Not All in One Accord

COVID changed a whole lot of things (think about that the next time you order DoorDash after your Zoom meeting). But is church after COVID one of the things that changed?

Of course, there was the shakeout due to the pandemic – the infrequent churchgoers who stopped attending altogether, the elderly churchgoers who no longer feel safe in crowds, and the churches that closed their doors for good as a result of the drop in attendance. But there have been other changes as well.

Church After COVID report coer

The new report Church After COVID: Changes in Evangelical Engagement from Grey Matter Research and Infinity Concepts explores some of the areas where church is different today than it was just five years ago.

Digital Is Bigger, but Still Small

Prior to the pandemic, 5% of all churchgoing evangelicals first found the church they regularly attended by viewing services digitally. In the midst of the pandemic (2020 and 2021), this doubled, to 10%. Among evangelicals who began with their current church in 2022 or more recently, 15% found their current church by first attending digitally.

This means two things. First, the proportion who find a church digitally has tripled since COVID-19 started. As more and more of our lives move online, it’s reasonable to assume this proportion will continue to increase.

But at the moment, 76% are still finding a church the old-fashioned way: walking through the doors into a worship service. (The remaining 9% first attended an event, such as a festival or concert).

An Unexpected Benefit

No one would call the pandemic a good thing, but it appears something positive may have come out of all the confusion. The standard “expectation” is weekly church attendance. Today, 26% of evangelical Protestants attend both in-person and digital services once a week or more. In 2019, Lifeway Research found just 22% of Protestant churches livestreamed their entire service.  This means there are few measurements available about the use of digital church pre-pandemic. However, it appears likely that for a segment of the evangelical population, COVID may have actually led to an increase in the frequency of church attendance.

What Else Will You Learn?

Just a few more nuggets from the Church After Covid:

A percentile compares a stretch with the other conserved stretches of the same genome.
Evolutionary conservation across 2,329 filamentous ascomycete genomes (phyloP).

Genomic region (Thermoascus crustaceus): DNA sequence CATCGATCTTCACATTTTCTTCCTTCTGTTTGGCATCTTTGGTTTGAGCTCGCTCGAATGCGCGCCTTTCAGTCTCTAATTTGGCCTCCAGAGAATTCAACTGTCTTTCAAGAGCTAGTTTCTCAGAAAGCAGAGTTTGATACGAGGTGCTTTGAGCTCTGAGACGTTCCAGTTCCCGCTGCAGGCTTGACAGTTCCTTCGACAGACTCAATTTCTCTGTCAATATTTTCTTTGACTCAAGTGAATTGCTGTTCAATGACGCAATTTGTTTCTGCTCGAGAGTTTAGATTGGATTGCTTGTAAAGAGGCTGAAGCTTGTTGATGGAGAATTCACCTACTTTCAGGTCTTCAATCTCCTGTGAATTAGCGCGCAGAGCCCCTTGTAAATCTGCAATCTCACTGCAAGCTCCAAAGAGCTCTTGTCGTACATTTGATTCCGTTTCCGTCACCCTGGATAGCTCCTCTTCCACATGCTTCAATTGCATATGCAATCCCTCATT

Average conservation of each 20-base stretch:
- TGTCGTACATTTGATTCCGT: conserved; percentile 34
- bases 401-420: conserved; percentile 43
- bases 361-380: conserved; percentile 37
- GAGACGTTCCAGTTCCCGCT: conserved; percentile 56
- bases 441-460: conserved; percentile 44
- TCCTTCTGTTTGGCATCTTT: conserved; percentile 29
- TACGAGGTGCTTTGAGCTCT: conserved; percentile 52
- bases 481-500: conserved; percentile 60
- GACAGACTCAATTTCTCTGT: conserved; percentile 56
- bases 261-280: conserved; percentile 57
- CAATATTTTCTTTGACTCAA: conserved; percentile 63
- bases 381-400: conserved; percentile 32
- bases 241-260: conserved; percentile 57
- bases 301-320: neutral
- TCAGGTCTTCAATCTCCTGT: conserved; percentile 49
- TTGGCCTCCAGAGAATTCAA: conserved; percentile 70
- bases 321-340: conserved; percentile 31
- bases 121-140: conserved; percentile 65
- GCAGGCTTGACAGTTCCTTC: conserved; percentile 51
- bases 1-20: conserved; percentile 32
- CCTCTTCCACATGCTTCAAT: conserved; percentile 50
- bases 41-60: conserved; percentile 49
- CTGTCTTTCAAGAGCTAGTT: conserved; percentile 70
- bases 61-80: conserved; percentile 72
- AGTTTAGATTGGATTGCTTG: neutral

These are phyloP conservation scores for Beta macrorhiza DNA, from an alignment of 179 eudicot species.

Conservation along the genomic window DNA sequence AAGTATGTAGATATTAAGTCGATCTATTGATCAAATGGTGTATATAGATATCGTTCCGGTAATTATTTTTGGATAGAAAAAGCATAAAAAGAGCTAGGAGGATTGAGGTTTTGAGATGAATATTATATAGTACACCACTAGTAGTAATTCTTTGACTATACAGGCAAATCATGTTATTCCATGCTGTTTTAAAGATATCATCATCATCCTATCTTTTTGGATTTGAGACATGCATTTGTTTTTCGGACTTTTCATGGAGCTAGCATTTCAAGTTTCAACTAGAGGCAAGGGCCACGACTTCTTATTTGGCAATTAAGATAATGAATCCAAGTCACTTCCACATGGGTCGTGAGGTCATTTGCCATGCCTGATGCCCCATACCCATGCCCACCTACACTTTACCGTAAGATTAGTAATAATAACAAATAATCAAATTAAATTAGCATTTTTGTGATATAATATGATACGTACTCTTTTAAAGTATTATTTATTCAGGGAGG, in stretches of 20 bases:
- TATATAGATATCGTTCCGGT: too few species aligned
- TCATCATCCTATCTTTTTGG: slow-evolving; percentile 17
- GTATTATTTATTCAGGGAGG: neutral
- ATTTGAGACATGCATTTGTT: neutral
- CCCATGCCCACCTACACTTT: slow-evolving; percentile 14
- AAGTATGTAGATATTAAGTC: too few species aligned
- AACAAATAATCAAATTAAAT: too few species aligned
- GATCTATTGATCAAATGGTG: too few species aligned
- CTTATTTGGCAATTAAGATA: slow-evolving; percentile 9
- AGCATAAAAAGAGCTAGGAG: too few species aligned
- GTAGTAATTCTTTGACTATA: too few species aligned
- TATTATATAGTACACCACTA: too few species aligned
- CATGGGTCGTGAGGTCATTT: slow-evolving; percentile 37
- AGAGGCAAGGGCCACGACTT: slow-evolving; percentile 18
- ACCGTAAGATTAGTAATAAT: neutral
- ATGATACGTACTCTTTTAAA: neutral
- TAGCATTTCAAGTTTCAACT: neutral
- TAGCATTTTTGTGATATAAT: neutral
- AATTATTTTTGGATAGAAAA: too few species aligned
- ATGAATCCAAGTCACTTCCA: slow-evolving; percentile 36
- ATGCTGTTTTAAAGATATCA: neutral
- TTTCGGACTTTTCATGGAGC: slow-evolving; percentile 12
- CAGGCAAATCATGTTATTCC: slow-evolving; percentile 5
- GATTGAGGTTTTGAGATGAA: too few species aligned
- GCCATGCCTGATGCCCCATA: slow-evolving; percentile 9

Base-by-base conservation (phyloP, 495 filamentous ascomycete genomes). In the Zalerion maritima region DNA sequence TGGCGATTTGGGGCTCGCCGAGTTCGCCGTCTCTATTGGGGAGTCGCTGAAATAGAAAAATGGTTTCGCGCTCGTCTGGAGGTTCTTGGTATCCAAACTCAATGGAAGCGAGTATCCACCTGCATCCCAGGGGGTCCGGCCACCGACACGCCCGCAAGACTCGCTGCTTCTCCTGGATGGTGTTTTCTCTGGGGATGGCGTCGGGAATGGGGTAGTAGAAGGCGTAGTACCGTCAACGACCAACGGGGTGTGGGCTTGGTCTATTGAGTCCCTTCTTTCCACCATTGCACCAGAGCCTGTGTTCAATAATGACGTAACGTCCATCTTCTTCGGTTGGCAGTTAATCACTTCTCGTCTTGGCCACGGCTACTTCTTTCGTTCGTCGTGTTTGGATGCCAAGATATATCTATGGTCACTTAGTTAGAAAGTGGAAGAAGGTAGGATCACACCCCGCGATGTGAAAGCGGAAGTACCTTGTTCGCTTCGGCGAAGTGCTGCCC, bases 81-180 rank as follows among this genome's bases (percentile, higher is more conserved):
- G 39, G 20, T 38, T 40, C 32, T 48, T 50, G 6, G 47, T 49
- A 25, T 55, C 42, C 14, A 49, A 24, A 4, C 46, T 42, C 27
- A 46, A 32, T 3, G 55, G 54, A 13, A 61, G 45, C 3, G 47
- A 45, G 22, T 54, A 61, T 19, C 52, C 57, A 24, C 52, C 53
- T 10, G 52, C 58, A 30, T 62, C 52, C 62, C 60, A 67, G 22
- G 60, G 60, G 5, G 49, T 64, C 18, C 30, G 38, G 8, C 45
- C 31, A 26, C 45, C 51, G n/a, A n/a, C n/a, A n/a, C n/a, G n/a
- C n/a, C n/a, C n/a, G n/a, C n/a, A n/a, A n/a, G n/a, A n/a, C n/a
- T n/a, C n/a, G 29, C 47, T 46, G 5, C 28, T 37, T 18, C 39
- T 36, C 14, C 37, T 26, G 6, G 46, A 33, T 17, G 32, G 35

• Digital is often seen as the domain of younger people, but only 4% of evangelicals under age 35 found their current church by first viewing a digital service.
  • Fifty-nine percent of churchgoing evangelicals were invited to a service or event by someone they knew prior to visiting that church.
  • The younger the evangelical, the more likely it is their first contact with their current church was an event rather than a worship service.
  • The older the evangelical, the less likely it is their introduction to their current church came through an invitation.
  • Evangelicals cite an average of 5.3 different factors for why they selected their current church. Two-thirds cite the teaching/sermons; the same proportion cite the congregation (e.g., already knowing people who attend, the size of the church, the fact that “people like me” attend there).

There’s a lot more detail and nuance in the full report. Church After COVID: Changes in Evangelical Engagement, is a study of 819 evangelical Protestant churchgoers. For a free copy of Church After COVID, simply e-mail


How Can We Help You?

Grey Matter has helped scores of organizations understand their current constituents and their target market. This includes a wide variety of denominations and individual churches, donor-supported organizations (faith-based and non-faith-based), marketing/advertising/fundraising agencies, and for-profit companies.

We’ve explored how connected pastors are to their denomination, helped develop Bible study materials, learned why donors favor certain ministries, and dozens of other important topics.

How can we help you?

We have A Passion for Research That Makes a Difference. Talk to us about how we can make a difference for you.